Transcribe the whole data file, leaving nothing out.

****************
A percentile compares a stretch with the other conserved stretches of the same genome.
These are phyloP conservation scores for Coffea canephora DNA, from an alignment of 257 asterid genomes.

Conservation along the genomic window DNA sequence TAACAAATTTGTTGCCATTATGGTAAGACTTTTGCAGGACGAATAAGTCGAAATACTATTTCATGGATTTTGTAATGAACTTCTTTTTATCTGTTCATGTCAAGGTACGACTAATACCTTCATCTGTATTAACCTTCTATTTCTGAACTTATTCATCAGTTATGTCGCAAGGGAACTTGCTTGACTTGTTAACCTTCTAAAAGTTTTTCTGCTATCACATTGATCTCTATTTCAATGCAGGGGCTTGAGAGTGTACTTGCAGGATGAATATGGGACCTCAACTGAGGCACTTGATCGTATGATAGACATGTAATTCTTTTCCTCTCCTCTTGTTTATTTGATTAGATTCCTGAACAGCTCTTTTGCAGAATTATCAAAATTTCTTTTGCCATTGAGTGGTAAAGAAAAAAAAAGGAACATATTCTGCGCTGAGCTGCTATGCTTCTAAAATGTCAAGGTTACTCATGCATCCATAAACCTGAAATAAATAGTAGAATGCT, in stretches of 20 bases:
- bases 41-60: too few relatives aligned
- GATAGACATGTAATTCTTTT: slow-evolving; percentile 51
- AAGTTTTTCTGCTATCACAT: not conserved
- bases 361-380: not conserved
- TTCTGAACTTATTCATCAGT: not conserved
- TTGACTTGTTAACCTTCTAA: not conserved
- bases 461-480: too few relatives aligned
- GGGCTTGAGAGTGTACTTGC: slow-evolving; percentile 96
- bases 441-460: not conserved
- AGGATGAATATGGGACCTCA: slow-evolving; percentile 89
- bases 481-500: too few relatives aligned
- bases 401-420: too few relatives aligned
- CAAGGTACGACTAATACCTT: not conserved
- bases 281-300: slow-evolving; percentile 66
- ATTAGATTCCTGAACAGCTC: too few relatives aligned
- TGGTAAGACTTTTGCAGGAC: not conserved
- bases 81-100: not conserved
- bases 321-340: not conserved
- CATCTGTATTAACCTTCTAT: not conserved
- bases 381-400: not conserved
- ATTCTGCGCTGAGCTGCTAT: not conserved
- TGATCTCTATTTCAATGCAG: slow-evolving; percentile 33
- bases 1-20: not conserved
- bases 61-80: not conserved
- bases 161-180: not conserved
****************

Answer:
A percentile compares a stretch with the other conserved stretches of the same genome.
These are phyloP conservation scores for Coffea canephora DNA, from an alignment of 257 asterid genomes.

Conservation along the genomic window DNA sequence TAACAAATTTGTTGCCATTATGGTAAGACTTTTGCAGGACGAATAAGTCGAAATACTATTTCATGGATTTTGTAATGAACTTCTTTTTATCTGTTCATGTCAAGGTACGACTAATACCTTCATCTGTATTAACCTTCTATTTCTGAACTTATTCATCAGTTATGTCGCAAGGGAACTTGCTTGACTTGTTAACCTTCTAAAAGTTTTTCTGCTATCACATTGATCTCTATTTCAATGCAGGGGCTTGAGAGTGTACTTGCAGGATGAATATGGGACCTCAACTGAGGCACTTGATCGTATGATAGACATGTAATTCTTTTCCTCTCCTCTTGTTTATTTGATTAGATTCCTGAACAGCTCTTTTGCAGAATTATCAAAATTTCTTTTGCCATTGAGTGGTAAAGAAAAAAAAAGGAACATATTCTGCGCTGAGCTGCTATGCTTCTAAAATGTCAAGGTTACTCATGCATCCATAAACCTGAAATAAATAGTAGAATGCT, in stretches of 20 bases:
- bases 41-60: too few relatives aligned
- GATAGACATGTAATTCTTTT: slow-evolving; percentile 51
- AAGTTTTTCTGCTATCACAT: not conserved
- bases 361-380: not conserved
- TTCTGAACTTATTCATCAGT: not conserved
- TTGACTTGTTAACCTTCTAA: not conserved
- bases 461-480: too few relatives aligned
- GGGCTTGAGAGTGTACTTGC: slow-evolving; percentile 96
- bases 441-460: not conserved
- AGGATGAATATGGGACCTCA: slow-evolving; percentile 89
- bases 481-500: too few relatives aligned
- bases 401-420: too few relatives aligned
- CAAGGTACGACTAATACCTT: not conserved
- bases 281-300: slow-evolving; percentile 66
- ATTAGATTCCTGAACAGCTC: too few relatives aligned
- TGGTAAGACTTTTGCAGGAC: not conserved
- bases 81-100: not conserved
- bases 321-340: not conserved
- CATCTGTATTAACCTTCTAT: not conserved
- bases 381-400: not conserved
- ATTCTGCGCTGAGCTGCTAT: not conserved
- TGATCTCTATTTCAATGCAG: slow-evolving; percentile 33
- bases 1-20: not conserved
- bases 61-80: not conserved
- bases 161-180: not conserved